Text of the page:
Why are your staff leaving? Is your company or department a revolving door that can’t seem to keep workers for more than a few years – or even a few months? What can you do about high staff turnover?
In some cases, the reasons why staff leave their jobs are due to circumstances, not choice. Businesses move, close, or downsize.Workers move or retire, or quit to spend more time with their families, travel, or finally write their best-selling novel. Life happens, and there is not much that either boss or worker can do about it.
In most cases, though, staff willingly leave. But why? Taking a hard look at your management style and company or department culture can provide some clues. Okay, so you may not have the authority to hand out bonuses every quarter or send your most deserving employees winging up the corporate ladder. But there are three major problems that can drive employees to quit, and there are steps you can take to fix them.
Put on your thinking cap for this section, because a lot of these problems start with your management.
Are you part of the problem, or can you be a solution?
Let’s look at three top reasons why staff leave your employ for greener pastures – and what you can do to change.
The Problem: A Negative Company (or Department) Culture
An unfriendly attitude can cause your staff to leave in droves. A bad culture can encompass just about anything, from lousy leadership and minimal communication to amped-up office politics. Unless you prefer your business to be run along the lines of Survivor, you’ll find that a cutthroat culture is counterproductive.
How can you solve this problem? It may take some doing, particularly if you’re just one manager among many. However, within your department you can promote open communication and give workers positive feedback whenever possible. You can also schedule fun team building activities to boost morale (and thus productivity). And it doesn’t have to be boring old business outings; try some fun group activies for a change.
The Problem: Poor Working Relationships
We’re at work almost as much as we’re away from it, so work relationships are important. And sometimes quite rocky. We’re all familiar with the complaining co-worker, the bitter boss, the missing in-action manager. The toll these types take on productivity can be astounding – and a big part of why staff leave.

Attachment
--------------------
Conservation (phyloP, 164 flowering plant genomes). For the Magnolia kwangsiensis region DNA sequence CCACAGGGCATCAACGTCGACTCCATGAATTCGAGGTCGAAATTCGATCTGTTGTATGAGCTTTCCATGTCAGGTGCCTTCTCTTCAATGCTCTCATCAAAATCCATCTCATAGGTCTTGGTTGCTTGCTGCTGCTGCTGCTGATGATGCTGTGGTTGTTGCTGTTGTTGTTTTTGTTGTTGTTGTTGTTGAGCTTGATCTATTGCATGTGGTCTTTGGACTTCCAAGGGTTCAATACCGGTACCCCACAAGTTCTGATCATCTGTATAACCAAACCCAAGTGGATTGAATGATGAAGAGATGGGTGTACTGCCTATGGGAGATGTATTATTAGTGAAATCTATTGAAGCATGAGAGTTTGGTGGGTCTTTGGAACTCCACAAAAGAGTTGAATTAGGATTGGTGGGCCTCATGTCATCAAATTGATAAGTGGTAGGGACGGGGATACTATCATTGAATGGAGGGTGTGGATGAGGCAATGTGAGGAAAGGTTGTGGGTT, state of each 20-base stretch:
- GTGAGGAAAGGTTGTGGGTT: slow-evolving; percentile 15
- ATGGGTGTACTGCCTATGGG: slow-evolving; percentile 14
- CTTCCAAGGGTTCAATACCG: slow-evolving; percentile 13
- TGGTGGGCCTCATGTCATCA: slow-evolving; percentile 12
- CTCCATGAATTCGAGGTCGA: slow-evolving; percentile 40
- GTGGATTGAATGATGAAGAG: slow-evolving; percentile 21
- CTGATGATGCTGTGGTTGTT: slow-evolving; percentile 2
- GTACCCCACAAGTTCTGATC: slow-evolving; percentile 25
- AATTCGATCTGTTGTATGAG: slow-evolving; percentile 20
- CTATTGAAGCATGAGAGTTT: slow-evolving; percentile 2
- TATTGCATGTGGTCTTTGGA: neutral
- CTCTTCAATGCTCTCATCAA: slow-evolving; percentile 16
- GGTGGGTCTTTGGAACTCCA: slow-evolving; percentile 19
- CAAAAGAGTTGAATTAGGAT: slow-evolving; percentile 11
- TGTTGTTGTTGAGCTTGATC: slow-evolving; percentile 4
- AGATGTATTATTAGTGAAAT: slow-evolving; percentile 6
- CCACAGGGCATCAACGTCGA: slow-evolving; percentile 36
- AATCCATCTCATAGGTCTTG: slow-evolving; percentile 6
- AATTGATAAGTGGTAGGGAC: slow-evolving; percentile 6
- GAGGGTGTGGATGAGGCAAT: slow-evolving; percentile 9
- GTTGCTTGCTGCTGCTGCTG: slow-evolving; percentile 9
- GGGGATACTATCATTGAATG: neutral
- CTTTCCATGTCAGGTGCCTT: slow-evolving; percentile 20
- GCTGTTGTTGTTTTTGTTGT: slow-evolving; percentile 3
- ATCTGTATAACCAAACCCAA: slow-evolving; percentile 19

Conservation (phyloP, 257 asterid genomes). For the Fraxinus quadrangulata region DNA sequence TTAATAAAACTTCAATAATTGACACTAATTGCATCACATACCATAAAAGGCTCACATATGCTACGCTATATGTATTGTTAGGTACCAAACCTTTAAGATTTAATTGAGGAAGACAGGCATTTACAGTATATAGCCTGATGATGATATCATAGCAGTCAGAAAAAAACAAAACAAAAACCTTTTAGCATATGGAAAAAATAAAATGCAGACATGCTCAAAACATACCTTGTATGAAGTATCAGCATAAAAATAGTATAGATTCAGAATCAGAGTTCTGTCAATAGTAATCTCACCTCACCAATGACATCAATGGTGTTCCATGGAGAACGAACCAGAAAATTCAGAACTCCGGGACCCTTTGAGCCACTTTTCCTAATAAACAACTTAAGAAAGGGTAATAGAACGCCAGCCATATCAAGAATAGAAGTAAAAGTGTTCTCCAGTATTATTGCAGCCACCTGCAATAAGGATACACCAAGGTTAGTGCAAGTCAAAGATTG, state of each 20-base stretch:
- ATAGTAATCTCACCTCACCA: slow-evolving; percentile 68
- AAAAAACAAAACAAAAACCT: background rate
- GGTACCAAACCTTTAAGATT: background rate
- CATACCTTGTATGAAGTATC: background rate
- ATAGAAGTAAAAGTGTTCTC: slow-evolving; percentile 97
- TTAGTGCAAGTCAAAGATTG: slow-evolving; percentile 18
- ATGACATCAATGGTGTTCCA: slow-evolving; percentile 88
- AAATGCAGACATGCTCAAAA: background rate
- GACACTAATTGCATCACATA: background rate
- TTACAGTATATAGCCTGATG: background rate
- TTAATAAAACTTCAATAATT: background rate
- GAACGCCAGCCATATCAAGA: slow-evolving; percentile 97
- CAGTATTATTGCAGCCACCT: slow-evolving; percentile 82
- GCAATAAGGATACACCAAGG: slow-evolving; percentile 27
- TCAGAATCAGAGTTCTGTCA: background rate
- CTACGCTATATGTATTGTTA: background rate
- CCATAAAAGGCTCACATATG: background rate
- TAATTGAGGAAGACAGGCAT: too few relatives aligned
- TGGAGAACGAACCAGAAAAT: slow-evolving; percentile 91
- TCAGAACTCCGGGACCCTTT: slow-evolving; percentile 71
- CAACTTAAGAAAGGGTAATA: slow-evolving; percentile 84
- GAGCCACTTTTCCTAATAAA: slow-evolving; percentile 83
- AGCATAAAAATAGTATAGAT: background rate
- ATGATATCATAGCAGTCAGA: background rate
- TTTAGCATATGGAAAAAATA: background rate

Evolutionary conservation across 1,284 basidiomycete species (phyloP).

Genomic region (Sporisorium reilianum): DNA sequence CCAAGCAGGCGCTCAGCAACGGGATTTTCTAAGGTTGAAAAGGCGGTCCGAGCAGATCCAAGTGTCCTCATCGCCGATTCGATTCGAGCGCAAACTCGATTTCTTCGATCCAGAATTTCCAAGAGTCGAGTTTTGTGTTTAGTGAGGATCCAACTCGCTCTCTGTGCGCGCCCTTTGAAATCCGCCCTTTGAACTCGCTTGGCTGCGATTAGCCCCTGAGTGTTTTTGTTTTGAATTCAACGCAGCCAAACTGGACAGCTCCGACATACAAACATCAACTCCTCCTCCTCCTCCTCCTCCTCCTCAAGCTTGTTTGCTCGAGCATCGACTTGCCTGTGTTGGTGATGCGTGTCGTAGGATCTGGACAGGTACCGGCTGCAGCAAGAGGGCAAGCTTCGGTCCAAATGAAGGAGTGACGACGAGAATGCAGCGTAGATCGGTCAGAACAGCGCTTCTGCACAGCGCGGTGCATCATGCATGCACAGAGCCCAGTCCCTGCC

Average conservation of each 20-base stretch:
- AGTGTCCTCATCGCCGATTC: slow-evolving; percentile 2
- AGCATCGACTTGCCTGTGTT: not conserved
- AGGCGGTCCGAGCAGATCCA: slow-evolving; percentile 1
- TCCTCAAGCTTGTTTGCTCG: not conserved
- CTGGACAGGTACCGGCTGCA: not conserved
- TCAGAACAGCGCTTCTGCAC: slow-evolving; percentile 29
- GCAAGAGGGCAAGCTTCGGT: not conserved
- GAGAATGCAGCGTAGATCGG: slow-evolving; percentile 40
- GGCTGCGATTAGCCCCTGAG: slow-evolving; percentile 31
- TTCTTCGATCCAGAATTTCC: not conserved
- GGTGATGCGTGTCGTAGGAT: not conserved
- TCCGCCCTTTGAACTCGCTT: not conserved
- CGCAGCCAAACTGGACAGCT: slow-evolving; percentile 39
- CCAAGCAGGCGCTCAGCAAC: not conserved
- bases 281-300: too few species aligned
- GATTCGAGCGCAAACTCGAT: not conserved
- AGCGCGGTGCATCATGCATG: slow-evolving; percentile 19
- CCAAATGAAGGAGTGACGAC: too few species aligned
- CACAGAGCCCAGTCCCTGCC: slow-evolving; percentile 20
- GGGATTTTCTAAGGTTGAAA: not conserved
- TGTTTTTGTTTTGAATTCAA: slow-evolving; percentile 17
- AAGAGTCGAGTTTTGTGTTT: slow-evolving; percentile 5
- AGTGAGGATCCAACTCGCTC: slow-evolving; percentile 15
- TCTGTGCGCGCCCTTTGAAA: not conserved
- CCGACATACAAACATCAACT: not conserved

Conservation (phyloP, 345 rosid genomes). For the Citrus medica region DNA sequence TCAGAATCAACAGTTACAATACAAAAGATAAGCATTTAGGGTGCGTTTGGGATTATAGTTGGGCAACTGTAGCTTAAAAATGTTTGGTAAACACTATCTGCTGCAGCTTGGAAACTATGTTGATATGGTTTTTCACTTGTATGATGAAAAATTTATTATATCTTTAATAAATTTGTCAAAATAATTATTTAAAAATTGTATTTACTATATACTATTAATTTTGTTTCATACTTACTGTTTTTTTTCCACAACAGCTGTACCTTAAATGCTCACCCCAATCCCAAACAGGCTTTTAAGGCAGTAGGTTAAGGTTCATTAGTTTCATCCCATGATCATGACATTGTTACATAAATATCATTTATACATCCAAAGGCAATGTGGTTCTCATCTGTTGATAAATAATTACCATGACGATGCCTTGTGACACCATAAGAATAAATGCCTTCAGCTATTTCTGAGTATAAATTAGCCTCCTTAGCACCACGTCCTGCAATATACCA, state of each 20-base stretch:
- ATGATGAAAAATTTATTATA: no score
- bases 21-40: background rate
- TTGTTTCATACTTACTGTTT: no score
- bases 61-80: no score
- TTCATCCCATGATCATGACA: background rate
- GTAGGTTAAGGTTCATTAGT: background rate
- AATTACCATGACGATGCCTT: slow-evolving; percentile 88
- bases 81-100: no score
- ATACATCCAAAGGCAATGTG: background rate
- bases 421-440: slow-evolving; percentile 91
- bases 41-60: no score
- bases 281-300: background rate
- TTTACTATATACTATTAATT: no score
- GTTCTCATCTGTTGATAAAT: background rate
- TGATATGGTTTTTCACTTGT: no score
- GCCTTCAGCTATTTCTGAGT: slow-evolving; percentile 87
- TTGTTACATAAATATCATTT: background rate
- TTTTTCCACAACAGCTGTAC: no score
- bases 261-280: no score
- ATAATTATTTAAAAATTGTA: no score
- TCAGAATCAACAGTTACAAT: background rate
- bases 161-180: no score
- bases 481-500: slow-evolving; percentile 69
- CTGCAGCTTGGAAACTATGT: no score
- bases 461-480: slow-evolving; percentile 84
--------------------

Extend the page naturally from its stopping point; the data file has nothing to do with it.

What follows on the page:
How can you give energy-draining relationships the boot? It starts with your own example. Don’t be the missing manager or the uncaring boss. Take the time to clearly communicate with your employees. Be available to listen, don’t shift the blame, and be proactive about improving potential problems before they sprout like mutant mushrooms.
The Problem: A Lack of Respect and Recognition
If your best workers sense that their input doesn’t make any difference, guess who will be hitting the job boards? And this aspect of employee retention, dear manager, is pretty much all about you. How will you respond to their basic need to be appreciated? Respect and recognition doesn’t necessarily mean handing out end-of-the-year bonuses and shiny award statuettes, especially if your budget it tight. A sincere “Thank you for your hard work. You played a vital part in our successful project” will do. (Emphasis on sincere – your employees can tell phony from a mile off.) Offer perks if you are able to, like flexible scheduling. Even the gesture of morning tea can make your employees feel a bit more appreciated.
The reasons why staff leave their jobs are varied. For many workers, however, the search for better working conditions is driven by a lack of respect, support, and meaning in their daily job. You can boost staff morale and retain good workers by using good communication, fostering a team mentality, and bringing a spirit of fun and cooperation to your place of business.
Mike Symonds is the owner of Interactive Events and Creator of Funergizers. Known as the Chief Funergizer, Mike specialises in helping business leaders create energized, connected and engaging team cultures.
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